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arbiter2x
July 31st, 2012, 05:27 PM
hello,
I'm trying to configure my home-server (it came with Windows server pre-installed, but i want to use ubuntu-server with it)

but I'm having a hard time figuring out, how to set up the file-system.

it's suppose to mainly work as datagrab - but maybe also run small services on top of it (web server, etc.)

I want to have some sort of redundancy for my files (I was thinking RAID1 or 5)
but I also need to be able to expand the file-partition in case I run out of storage and buy additional hard-drives (I was thinking LVM)


- is there some sort of hybrid of both ?

- does it make sense to set up an LVM, create 2-3 partitions on it - and set up a RAID with those paritions? (doesn't RAID need the partitions to be on different drives? if I set up an LVM, aren't they basically on the same drive?
it's a slightly confusing subject matter :)

I hope I'm not the first person to struggle with this thought-process ;)


Edit:
I played a little with the ubuntu server installer....and found out that it's not possible to create a MD on a a Logical Volume
I even created 2 volume groups with 1 volume on each - hoping to be able to set up a raid1 ....
...but the installer didn't let me do that either

Irregular Joe
July 31st, 2012, 06:54 PM
On my systems, I setup RAID (1, in my situation) then built LVM on top of the RAID device. You will still need a small non-RAID partition for /boot (1G is plenty), as Grub cannot boot from RAID.

So, create your RAID device (e.g. md0) then create the LVM physical volume for /dev/md0, and your volume groups and logical volumes on top of that. This allows you to use LVM's capabilities to extend logical volumes. Resizing RAID partitions is not as flexible as LVM.

Hope this helps!

arbiter2x
July 31st, 2012, 07:43 PM
alright, so I have created (1 sepearate boot partition and) 2 raid partition on 2 drives (1 on each)

then I created a RAID1-MD with both partitions
then I went ahead and created a new LVM partition on the RAID partition
THEN I created a volume group and a logical volume on that on top of that.
AND THEN I created created an ext4-partition on that LV :p

so far so good.

but what happens if I want to add another drive later on?
how would that process work?

Irregular Joe
July 31st, 2012, 09:22 PM
It sounds like you set up TWO RAID partitions instead of one. For the 'simplest' configuration, here's my layout:

So, in my implementation, my disks look like this:
/dev/sda: partition 1=ext4(/boot), partition 2=used for RAID.
/dev/sdb: partition 1=ext4(unassigned), partition 2=used for RAID

Now, create the RAID partition that points to /dev/sda2 and /dev/sdb2. This will normally get named /dev/md0. Use /dev/md0 (rather than /dev/sda2...) for the LVM physical volume and use LVM as normal from there.

My LVM physical volume points to /dev/md0, and so does the LVM volume group. The LVM partitions are assigned within this volume group.

Let me know if there are still questions.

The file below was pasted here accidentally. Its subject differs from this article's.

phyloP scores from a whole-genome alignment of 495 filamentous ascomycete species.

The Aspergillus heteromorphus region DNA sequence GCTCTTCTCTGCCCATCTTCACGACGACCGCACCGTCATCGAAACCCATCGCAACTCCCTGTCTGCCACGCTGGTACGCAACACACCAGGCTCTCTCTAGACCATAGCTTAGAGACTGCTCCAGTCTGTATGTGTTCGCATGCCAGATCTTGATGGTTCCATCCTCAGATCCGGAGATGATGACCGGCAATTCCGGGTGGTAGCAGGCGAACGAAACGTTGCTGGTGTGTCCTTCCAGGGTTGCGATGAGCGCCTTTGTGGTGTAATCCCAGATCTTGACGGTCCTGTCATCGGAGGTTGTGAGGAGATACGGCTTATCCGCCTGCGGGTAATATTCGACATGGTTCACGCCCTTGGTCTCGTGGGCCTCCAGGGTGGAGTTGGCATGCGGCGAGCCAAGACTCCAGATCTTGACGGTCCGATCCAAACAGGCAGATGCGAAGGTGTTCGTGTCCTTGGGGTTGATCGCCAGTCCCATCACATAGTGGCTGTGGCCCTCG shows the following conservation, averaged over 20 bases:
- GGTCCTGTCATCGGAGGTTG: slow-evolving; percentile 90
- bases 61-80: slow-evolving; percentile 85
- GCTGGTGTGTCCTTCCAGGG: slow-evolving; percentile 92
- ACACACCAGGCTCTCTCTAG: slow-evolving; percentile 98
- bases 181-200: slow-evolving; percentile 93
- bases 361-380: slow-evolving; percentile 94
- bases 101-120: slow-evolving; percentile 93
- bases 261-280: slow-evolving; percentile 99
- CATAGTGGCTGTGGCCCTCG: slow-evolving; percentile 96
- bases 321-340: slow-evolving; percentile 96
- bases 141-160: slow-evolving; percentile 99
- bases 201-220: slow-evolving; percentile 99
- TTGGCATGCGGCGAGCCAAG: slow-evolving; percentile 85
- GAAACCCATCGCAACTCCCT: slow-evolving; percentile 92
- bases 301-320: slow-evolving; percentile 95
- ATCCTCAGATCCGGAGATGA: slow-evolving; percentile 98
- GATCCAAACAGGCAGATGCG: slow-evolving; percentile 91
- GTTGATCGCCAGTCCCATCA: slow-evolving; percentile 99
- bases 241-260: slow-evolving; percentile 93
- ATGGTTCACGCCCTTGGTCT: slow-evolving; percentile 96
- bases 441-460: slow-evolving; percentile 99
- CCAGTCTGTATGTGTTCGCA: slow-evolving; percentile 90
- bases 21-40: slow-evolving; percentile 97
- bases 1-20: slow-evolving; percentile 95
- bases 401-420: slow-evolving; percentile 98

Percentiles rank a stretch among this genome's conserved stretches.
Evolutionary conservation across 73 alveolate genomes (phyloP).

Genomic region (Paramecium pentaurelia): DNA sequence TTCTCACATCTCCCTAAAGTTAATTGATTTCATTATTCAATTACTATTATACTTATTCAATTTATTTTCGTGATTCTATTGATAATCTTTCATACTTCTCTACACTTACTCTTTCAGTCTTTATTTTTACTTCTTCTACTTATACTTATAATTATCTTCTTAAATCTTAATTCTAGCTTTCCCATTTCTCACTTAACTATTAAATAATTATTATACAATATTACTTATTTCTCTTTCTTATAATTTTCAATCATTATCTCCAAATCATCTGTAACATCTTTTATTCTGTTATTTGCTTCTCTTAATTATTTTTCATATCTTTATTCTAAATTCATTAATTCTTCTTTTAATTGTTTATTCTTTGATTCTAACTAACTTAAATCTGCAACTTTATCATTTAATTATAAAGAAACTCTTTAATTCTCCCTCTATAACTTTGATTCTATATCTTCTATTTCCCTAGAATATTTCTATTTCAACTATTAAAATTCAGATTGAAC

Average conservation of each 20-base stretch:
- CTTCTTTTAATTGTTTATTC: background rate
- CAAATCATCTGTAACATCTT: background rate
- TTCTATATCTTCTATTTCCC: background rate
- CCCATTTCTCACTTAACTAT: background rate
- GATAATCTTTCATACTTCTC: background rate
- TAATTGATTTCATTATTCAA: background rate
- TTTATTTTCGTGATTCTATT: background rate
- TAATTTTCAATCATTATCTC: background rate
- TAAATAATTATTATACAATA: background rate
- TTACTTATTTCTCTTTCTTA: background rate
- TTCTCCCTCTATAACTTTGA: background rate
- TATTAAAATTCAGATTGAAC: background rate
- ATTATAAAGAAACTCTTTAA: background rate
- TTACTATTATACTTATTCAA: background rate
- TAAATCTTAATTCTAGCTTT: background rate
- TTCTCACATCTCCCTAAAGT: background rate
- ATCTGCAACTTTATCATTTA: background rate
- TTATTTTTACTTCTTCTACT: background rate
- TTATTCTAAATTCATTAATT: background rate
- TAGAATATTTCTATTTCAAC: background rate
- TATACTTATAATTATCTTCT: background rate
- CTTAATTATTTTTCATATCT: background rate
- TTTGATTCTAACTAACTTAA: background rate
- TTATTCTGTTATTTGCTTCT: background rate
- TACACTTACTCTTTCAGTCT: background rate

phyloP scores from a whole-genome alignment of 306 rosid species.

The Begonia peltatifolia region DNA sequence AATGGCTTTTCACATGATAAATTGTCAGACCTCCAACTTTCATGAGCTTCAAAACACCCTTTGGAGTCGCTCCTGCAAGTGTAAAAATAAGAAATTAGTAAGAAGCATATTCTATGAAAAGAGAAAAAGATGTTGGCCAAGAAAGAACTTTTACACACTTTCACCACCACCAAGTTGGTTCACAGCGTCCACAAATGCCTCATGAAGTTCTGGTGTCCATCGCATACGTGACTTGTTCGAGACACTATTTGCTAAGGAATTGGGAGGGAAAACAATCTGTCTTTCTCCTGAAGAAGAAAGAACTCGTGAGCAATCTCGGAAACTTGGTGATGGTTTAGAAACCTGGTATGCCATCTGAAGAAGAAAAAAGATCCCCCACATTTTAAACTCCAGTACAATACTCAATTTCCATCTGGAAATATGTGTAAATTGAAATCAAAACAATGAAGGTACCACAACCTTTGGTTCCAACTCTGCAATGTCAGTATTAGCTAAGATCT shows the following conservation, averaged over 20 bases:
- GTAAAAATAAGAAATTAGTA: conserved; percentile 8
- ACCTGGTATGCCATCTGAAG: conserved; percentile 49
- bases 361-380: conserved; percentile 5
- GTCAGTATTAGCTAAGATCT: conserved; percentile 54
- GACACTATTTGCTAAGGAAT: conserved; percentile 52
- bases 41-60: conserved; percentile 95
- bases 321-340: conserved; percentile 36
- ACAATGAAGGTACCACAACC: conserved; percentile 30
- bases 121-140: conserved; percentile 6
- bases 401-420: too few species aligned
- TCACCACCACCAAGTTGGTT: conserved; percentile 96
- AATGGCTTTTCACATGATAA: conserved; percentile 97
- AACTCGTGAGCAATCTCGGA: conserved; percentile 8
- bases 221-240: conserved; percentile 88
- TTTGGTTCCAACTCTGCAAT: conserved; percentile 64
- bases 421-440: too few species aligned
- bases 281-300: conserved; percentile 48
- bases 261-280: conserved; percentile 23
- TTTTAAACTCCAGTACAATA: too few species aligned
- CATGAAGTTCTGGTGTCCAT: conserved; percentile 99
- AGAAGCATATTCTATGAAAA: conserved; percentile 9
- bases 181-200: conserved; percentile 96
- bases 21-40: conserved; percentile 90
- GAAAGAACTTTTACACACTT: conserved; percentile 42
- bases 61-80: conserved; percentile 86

darkod
July 31st, 2012, 09:43 PM
but what happens if I want to add another drive later on?
how would that process work?

If you want to continue having redundancy, you would actually buy two new disks. You install them, set up a single raid partition on both of them, and create a new md device from those two partitions (I am talking about a raid1 case).
Then you add that md device as physical device for LVM, you add it to the VG and it becomes available space for expanding the LVs.


as Grub cannot boot from RAID.You probably meant grub can't boot from LVM. Of course it can boot from raid, that's the point, your server should still boot if you lose a disk.

To the OP, you actually should have created same sized partitions on both disks, create md device from them and use that device as /boot if you wanted separate /boot. Now you have a single /boot partition on one disk only, so if that disk fails you can't boot even though your / partition is raided and will exist on the other disk.

Earlier for LVM you needed separate /boot outside the LVM (raid or no raid), but in the latest releases this is not needed any more and grub2 can boot from LVM too.

rubylaser
July 31st, 2012, 09:47 PM
LVM is not necessary to support expanding an mdadm array. mdadm can handle resizing and expansion by itself. LVM adds one more layer to troubleshoot in this case that really isn't providing an extra features. LVM has lots of neat features, but I don't see where it's needed in your use case.

Also, if you plan to expand in the future, I would have suggested using RAID5 on for your array. If you add an extra disk to your RAID1, you don't get extra space, you get extra redundancy. A RAID5 array would allow you to expand or even reshape to a RAID6 in the future. Or build a (4) disk LVM based RAID10 (a stripe of 2 mdadm RAID1s) as darkod has suggested.

There is no native reshape option to convert a RAID1 to a RAID5, so when the time comes to add another disk, you'll have to use mdadm to create a new (2) disk RAID5 array, and allow it to reshape. This is a risky procedure and seems like it could be easily avoided by using RAID5 from the beginning.